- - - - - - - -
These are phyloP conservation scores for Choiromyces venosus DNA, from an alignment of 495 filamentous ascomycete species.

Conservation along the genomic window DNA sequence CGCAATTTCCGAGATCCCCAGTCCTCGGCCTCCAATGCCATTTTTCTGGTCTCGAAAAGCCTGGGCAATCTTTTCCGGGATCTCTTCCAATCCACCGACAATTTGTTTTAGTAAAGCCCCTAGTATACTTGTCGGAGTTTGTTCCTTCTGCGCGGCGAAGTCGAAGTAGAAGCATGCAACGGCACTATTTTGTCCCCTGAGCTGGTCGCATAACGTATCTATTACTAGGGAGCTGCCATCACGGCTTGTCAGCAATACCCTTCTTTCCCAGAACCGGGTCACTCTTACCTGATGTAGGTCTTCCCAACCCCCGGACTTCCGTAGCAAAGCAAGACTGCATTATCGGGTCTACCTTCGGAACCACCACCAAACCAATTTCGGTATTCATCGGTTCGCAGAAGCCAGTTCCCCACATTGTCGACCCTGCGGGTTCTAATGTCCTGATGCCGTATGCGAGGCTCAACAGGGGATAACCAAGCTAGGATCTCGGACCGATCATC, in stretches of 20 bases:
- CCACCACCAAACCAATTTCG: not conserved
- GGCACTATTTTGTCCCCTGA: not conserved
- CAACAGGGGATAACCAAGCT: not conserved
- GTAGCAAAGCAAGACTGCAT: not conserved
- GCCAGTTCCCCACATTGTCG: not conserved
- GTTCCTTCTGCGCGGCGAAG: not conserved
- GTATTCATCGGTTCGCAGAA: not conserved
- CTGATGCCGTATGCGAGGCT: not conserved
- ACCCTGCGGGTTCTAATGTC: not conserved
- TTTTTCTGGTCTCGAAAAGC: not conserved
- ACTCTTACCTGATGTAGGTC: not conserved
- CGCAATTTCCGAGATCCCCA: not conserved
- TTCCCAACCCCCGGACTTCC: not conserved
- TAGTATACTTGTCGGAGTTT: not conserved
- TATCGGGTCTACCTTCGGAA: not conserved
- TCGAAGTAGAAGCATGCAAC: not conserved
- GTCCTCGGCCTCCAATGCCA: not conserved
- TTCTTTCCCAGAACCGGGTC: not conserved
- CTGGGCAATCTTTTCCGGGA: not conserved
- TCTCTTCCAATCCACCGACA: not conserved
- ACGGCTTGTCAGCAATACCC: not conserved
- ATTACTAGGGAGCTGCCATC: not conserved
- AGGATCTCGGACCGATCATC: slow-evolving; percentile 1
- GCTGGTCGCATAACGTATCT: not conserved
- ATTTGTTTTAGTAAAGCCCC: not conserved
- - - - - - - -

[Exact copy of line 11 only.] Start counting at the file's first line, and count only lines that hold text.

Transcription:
- ACCCTGCGGGTTCTAATGTC: not conserved